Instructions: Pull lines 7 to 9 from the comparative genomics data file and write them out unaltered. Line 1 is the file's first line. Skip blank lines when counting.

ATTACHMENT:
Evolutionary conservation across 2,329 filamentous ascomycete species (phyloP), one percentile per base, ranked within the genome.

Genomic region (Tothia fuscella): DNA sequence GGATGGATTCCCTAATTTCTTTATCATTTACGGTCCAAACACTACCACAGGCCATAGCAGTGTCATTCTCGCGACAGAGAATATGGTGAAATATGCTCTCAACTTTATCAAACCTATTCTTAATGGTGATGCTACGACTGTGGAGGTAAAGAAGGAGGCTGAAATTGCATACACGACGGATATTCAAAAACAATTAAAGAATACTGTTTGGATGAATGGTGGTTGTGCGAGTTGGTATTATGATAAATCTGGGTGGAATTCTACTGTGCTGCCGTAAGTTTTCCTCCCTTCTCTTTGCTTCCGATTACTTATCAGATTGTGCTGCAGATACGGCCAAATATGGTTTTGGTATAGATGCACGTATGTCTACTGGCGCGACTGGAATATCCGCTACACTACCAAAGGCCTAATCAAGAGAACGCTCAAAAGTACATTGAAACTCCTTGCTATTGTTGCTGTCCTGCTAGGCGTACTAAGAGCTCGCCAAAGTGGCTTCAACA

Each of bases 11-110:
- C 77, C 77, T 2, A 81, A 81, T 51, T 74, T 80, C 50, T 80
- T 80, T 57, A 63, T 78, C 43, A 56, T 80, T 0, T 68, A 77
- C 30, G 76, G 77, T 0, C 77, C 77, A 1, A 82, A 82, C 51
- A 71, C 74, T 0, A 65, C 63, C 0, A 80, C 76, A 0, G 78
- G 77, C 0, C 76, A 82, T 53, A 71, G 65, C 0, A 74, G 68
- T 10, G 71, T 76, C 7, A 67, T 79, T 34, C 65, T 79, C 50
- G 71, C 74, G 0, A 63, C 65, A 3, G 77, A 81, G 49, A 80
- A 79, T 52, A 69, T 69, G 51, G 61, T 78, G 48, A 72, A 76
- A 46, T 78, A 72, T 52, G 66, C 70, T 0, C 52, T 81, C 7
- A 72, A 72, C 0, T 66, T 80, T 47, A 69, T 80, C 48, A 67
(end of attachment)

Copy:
- A 71, C 74, T 0, A 65, C 63, C 0, A 80, C 76, A 0, G 78
- G 77, C 0, C 76, A 82, T 53, A 71, G 65, C 0, A 74, G 68
- T 10, G 71, T 76, C 7, A 67, T 79, T 34, C 65, T 79, C 50